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# Grounding rod depth?

## Grounding rod depth?

#1
05-28-03, 08:48 PM
msr
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Grounding rod depth?

I live in Austin Texas. I am hitting rock at 6". How the heck am I supposed to sink this thing 8'?

#2
05-29-03, 03:03 AM
lestrician
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Put it in at an angle.

#3
05-29-03, 04:28 AM
bungalow jeff
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You can lay copper rods along the top of rock, but with only 6" cover, you may need a different solution. Is there rebar in the foundation? If so, chip out to expose a bar, ground to that and patch.

#4
05-30-03, 07:10 AM
Member
Join Date: Feb 2001
Location: sw VA
Posts: 3,022
Are you sure you are not hitting the footer next to the house??

At times, I've had to come out from the house as much as 14 to eighteen inches to get away from the footer.

fred

#5
05-30-03, 09:44 AM
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Join Date: Sep 2000
Location: Fayetteville, NY, USA
Posts: 969
You may drive a ground rod at a maximum of 45 degrees from vertical. Alternately, you may use a grounding plate. This plate shall expose no less than 2 square feet of surface to exposed soil (12" x 12" = 1 square foot per side = 2 square feet.) Plates of ferrous metal (iron, steel) must be 1/4" thick. Plates of non-ferrous metal (copper, stainless steel) must be .06" thick. Plate must be buried at a minimum of 30" below finished grade. Reference: NEC 250.52(A)(6). Hope that helps.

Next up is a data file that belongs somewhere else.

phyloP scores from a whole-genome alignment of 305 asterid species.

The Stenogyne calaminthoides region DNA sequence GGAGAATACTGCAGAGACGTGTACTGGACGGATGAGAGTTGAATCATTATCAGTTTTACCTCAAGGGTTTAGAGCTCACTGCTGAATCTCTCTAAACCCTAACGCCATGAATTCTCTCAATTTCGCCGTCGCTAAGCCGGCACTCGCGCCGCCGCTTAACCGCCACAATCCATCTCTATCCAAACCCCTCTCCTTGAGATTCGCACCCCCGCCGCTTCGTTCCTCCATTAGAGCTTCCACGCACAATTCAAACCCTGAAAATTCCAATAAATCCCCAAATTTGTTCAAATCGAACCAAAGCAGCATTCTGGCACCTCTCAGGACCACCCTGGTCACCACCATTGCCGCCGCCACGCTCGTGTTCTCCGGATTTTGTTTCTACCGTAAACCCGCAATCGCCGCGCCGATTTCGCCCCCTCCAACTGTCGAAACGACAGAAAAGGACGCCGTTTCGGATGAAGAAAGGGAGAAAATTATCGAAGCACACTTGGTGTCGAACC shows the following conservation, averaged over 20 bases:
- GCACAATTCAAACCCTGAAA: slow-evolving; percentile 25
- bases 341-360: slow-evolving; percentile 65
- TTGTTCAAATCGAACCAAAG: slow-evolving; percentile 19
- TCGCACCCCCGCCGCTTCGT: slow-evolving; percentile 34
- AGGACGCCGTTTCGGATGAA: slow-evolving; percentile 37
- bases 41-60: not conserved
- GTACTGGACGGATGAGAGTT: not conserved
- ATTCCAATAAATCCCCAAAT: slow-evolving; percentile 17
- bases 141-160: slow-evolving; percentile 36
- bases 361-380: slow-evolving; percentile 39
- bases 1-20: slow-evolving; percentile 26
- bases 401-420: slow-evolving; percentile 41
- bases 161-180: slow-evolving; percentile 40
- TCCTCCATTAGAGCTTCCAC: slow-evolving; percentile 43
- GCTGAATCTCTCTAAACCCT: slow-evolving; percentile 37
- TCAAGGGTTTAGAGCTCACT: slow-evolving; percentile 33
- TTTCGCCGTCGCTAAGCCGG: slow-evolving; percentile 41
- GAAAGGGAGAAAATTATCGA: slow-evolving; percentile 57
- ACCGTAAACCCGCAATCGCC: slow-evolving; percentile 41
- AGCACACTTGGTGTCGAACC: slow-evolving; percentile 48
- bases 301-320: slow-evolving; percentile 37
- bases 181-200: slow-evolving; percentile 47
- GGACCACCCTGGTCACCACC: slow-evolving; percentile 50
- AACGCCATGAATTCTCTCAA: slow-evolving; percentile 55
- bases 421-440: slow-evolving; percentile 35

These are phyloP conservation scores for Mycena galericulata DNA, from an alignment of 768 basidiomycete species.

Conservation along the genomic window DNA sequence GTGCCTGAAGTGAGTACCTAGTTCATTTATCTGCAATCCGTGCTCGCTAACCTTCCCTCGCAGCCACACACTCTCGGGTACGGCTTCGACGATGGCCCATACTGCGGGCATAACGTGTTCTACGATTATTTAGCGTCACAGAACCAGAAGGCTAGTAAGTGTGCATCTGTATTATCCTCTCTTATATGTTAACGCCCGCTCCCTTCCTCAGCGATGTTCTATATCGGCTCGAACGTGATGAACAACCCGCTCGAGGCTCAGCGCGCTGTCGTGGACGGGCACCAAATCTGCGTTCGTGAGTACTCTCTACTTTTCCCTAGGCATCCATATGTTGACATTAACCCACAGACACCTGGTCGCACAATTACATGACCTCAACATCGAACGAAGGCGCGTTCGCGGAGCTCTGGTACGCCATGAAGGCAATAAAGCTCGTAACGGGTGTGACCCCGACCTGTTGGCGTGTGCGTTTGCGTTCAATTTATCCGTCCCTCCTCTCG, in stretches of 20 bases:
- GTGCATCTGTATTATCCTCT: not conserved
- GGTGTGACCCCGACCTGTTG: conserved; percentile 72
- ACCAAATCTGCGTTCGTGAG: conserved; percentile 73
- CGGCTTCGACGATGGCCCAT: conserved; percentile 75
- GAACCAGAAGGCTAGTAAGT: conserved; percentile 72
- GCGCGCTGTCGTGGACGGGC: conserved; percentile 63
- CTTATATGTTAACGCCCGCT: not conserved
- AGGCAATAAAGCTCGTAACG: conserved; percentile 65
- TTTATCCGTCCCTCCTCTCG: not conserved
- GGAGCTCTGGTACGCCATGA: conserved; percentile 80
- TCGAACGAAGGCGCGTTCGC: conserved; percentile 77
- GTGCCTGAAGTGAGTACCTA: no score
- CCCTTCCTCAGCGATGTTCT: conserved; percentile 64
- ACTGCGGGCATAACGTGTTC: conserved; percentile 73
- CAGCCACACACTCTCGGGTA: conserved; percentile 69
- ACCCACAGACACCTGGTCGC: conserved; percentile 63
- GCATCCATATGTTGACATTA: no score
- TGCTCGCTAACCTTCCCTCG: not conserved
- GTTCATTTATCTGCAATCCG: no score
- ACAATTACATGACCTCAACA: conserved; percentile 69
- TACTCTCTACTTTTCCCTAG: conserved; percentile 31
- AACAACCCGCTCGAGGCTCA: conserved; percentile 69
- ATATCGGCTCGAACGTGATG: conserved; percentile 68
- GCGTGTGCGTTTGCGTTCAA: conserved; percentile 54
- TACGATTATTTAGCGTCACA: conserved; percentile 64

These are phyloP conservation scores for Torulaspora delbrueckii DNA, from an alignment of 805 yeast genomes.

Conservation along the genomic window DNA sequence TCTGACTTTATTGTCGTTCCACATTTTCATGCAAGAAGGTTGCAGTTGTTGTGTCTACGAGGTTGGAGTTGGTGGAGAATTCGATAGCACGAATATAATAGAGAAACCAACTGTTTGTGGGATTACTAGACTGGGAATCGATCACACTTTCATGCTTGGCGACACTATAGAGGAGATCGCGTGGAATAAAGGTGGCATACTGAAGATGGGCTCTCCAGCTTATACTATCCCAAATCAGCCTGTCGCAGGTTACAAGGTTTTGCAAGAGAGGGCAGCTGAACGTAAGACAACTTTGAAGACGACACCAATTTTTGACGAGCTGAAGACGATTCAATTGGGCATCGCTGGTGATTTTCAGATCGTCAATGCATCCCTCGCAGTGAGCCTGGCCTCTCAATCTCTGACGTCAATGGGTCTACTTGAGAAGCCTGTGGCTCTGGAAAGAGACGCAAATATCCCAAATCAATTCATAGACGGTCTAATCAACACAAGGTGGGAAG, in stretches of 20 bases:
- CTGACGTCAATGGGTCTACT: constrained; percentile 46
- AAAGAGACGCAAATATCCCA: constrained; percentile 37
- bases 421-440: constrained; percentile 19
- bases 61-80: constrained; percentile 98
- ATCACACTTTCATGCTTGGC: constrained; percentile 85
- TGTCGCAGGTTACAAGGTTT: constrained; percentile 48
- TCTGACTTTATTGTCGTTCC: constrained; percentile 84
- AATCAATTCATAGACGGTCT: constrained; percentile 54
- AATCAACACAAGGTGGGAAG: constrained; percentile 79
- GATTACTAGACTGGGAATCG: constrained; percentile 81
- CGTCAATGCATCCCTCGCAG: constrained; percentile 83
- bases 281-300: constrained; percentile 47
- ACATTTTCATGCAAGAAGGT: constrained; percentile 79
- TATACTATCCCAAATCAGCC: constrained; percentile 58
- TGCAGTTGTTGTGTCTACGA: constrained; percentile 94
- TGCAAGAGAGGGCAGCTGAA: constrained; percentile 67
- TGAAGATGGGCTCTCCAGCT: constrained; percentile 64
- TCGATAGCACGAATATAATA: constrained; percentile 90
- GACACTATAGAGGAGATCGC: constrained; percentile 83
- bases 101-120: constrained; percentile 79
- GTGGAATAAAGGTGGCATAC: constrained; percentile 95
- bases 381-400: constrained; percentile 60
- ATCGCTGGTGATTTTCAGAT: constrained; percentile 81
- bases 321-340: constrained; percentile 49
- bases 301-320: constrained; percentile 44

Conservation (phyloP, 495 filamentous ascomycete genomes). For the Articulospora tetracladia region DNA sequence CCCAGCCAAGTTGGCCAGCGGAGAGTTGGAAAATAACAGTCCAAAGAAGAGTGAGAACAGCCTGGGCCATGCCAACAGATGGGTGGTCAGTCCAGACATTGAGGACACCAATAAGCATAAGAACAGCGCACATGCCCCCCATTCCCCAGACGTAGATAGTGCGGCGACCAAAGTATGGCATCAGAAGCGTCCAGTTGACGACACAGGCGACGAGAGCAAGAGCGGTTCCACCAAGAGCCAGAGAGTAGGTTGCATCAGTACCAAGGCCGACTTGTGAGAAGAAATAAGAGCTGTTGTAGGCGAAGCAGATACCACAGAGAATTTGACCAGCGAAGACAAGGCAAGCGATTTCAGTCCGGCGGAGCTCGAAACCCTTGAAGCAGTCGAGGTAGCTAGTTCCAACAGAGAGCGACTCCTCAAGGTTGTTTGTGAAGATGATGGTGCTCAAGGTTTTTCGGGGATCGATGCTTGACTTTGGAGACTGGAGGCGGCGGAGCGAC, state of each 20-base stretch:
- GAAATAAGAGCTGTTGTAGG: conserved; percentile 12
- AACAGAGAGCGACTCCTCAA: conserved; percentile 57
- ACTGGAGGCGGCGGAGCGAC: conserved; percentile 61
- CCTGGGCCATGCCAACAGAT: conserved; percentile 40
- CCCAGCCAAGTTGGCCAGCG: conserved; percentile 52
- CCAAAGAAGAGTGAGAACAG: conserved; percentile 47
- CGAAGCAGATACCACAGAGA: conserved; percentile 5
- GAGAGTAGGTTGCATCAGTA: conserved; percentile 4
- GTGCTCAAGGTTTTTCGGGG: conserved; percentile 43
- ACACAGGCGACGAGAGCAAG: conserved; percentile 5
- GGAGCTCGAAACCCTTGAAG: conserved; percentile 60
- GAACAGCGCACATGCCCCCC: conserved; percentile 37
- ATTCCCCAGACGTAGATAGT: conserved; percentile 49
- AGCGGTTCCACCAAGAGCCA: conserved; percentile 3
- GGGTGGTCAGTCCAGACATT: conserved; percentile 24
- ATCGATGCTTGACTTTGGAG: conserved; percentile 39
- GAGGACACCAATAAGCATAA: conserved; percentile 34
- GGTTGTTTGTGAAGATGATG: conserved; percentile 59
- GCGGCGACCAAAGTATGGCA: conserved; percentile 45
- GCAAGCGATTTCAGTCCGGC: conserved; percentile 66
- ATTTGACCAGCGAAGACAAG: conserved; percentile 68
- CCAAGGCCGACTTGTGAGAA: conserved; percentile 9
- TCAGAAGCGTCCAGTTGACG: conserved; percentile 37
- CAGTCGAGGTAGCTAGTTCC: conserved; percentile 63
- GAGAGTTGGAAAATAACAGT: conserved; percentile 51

Juice

#6
05-30-03, 09:03 PM
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Join Date: May 2002
Location: Seattle
Posts: 214
Is there rebar in the foundation? If so, chip out to expose a bar, ground to that and patch.
In order to use the "ufer" ground method, you have to prove that the rebar is, or is connected to at least 20 linear feet of buried rebar.
250.52(a)(3)

#7
05-30-03, 10:30 PM
bungalow jeff
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Originally posted by marcerrin

In order to use the "ufer" ground method, you have to prove that the rebar is, or is connected to at least 20 linear feet of buried rebar.
250.52(a)(3)
Good point. Connecting to a horizontal bar on a wall over 20' long should provide this, but there would be no way to be sure, short of screwing up the foundation.

Many homes, particularly old ones, have no rebar to speak of anyway, so the plates may be the way to go, however something would have to be done to increase the ground cover from 6" to 30". Maybe a short retaining wall. Any takers on a minimum area MSR should increase the ground cover?

#8
05-31-03, 05:17 PM
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Join Date: Sep 2002
Location: welland ontario
Posts: 8,059
I would call the AHJ and ask for an interpertation.